To be Scene By the Highland feminist

To be Scene By the Highland feminist

To be a lesbian is to be marked out as different. From as young as five years old, I knew that I liked girls. I liked their company, I liked kissing them, I felt happy and connected in their spaces. But I also grew up in a rural area, so although I felt a great affinity with, and desire for my own sex, I dare not have expressed it openly for fear of being bullied, or worse. Small, rural communities can be notoriously unaccommodating of anyone whose outlook on life is far removed from their own, and I felt this acutely. So, I did what many young women do, and I pretended to be someone I wasn’t so that I could fit in.

     It wasn’t until I arrived at university in Edinburgh in my late twenties, that I kicked the door off the closet with as much bravado and force as I could muster, to embrace what today we’d probably call my tribe. My best friend and I had lived similar closeted lives at school and so we adopted the mantra gay is the only way and spent most nights of the week in the gay bars and clubs of the city’s pink triangle. It was fun for a while, and much safer than the straight bars my other uni pals went to, but eventually even we tired of the scene and so began, the serious business of living our lives as working adults.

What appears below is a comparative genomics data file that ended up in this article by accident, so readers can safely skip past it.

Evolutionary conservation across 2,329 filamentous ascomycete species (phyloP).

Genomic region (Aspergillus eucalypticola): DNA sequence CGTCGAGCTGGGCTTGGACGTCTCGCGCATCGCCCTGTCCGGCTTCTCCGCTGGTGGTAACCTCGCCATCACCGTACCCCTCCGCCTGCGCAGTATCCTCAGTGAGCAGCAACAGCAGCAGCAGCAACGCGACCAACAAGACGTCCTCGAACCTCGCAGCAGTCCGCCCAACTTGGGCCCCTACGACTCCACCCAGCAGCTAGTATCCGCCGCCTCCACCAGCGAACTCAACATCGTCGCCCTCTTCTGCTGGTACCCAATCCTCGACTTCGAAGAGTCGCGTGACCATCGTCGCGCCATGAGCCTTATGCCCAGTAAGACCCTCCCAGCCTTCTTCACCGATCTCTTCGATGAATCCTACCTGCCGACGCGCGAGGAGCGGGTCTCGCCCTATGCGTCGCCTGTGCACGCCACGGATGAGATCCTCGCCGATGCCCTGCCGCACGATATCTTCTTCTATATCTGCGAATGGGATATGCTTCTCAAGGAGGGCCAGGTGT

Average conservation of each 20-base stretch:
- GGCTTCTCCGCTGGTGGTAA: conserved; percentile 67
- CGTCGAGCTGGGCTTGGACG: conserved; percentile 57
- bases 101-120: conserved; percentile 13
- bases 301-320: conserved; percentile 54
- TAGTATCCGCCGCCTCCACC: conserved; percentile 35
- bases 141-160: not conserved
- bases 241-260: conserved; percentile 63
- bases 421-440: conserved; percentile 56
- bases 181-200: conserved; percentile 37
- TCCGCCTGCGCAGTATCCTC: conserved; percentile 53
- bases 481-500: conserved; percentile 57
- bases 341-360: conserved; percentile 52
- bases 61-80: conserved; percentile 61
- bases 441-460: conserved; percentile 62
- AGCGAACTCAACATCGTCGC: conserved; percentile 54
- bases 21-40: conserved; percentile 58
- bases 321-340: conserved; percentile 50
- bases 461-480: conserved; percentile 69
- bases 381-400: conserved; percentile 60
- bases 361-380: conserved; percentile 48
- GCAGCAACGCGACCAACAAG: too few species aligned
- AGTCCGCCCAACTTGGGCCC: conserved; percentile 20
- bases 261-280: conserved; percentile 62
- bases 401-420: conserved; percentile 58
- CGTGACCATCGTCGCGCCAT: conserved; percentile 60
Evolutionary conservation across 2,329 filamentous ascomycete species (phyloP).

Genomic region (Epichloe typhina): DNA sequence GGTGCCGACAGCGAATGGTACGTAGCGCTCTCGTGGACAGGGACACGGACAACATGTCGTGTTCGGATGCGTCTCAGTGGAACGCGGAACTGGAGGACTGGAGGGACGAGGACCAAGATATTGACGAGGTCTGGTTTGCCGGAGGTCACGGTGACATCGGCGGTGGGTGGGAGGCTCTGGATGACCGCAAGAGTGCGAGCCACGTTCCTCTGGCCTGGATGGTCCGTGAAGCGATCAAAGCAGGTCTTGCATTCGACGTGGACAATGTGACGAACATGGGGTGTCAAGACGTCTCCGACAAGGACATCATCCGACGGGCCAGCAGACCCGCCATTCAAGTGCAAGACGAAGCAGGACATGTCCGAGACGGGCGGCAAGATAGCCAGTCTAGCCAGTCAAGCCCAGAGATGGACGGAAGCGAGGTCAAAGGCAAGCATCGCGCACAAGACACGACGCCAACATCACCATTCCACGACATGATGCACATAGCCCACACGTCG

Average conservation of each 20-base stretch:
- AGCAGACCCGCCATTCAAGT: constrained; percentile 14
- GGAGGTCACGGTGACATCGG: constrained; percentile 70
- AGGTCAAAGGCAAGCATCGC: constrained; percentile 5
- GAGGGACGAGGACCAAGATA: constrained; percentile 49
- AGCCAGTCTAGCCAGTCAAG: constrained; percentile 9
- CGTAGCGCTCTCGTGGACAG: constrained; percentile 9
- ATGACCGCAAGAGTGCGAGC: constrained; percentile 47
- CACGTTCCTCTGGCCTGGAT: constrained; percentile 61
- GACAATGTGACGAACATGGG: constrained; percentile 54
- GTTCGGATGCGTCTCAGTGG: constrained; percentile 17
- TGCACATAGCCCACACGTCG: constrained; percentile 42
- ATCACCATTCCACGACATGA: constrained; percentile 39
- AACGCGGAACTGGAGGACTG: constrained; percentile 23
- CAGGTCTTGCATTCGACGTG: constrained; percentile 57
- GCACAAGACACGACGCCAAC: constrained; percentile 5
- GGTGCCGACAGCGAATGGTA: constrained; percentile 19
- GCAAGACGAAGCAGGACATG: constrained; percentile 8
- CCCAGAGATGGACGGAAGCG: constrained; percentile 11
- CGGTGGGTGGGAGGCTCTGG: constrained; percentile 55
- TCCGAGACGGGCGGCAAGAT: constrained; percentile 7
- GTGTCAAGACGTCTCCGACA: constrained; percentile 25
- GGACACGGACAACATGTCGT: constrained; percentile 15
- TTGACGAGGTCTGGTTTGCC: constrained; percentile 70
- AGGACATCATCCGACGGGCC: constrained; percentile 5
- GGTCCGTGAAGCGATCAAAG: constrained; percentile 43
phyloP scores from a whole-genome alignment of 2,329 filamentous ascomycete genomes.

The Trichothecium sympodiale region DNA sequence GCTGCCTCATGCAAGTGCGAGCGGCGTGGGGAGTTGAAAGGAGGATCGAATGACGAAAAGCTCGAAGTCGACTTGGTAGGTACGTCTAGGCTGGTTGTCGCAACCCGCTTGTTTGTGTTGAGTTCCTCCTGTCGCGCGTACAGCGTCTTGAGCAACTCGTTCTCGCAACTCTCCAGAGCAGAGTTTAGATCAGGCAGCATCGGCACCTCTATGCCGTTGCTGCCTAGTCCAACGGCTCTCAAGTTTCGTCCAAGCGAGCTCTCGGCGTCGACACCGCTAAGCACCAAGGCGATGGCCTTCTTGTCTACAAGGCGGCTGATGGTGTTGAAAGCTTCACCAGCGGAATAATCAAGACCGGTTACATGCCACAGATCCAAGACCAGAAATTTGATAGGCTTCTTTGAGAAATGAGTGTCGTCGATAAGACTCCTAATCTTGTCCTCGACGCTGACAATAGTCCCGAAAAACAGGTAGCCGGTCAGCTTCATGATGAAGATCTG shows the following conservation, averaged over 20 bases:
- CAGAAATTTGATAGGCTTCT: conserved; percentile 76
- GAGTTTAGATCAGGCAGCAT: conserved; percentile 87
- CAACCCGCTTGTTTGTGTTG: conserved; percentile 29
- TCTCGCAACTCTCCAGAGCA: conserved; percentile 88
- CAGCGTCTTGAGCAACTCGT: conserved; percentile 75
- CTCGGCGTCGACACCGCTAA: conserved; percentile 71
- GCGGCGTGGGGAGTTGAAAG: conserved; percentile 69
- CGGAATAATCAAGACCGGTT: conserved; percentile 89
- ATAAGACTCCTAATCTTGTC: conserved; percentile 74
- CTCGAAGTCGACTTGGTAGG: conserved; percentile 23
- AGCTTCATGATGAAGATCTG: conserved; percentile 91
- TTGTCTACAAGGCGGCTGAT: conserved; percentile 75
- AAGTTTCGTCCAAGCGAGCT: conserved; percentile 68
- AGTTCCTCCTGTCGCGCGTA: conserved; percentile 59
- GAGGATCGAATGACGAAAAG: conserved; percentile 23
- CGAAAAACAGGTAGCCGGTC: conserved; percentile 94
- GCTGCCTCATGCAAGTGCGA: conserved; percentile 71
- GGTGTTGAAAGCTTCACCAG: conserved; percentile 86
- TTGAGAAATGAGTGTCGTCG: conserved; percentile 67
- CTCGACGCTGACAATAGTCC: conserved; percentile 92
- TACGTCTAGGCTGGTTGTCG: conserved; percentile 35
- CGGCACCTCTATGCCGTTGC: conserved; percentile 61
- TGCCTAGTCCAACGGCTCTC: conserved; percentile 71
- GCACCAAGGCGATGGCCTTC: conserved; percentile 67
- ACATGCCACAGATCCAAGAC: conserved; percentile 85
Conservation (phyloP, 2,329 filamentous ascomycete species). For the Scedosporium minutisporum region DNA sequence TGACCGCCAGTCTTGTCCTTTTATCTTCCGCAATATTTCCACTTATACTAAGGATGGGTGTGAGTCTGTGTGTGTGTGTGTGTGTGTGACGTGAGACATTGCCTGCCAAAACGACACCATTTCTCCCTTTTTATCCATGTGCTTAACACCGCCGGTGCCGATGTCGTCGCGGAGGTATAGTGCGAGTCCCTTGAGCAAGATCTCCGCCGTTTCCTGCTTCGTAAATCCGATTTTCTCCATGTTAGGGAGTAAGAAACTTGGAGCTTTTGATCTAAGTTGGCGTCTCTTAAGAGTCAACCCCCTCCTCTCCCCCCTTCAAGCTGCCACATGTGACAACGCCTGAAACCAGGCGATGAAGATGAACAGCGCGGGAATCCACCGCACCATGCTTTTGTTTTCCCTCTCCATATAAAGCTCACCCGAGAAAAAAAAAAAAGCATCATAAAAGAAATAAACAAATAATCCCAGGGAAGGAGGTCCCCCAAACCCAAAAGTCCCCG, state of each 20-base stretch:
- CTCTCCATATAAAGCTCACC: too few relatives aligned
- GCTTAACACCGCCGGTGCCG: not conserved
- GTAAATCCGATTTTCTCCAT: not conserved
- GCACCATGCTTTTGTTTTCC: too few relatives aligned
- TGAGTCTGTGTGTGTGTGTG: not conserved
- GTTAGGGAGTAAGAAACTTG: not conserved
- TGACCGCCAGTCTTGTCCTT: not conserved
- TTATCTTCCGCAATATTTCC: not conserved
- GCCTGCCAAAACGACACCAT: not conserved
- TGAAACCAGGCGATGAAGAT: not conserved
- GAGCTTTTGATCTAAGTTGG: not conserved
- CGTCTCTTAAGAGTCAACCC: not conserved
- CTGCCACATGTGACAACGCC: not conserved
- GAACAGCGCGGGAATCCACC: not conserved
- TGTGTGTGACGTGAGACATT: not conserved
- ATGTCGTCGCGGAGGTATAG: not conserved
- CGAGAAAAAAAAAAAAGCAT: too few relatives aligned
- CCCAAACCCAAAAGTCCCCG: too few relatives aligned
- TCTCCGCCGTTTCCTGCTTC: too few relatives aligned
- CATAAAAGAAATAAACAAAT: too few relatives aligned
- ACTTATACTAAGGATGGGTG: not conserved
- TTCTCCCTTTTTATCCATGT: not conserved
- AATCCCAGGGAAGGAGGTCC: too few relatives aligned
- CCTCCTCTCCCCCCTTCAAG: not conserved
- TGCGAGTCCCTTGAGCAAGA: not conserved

I returned to the Scottish Highlands determined not to be defined by my sexual orientation, and instead focused on doing the things I enjoyed. By this point, I was out and proud and less afraid to be myself, and eventually, life brought the gifts of marriage and motherhood, and the label “lesbian” seemed less relevant than ever.

     This LGBT History Month as I look back on the people and the places that shaped me, I wonder where I might have been had all the brave men and women before me not taken up the mantle for gay rights. I am grateful for their activism, their courage, and their tenacity to make all our lives a little more open, and freer.

     I think about the theme of this year’s LBGT History Month, “Behind the Lens”: celebrating LGBT+ peoples’ contribution to cinema and film”, and how fortunate we are that the visual representations of our lives on screen are more diverse, and more accepted, than at any point in the past. Now, in my early forties, still living in a rural area, I care a little less about what anyone else thinks, and more about those who are closest to me, because coming out these days, is more about coming home. And Netflix.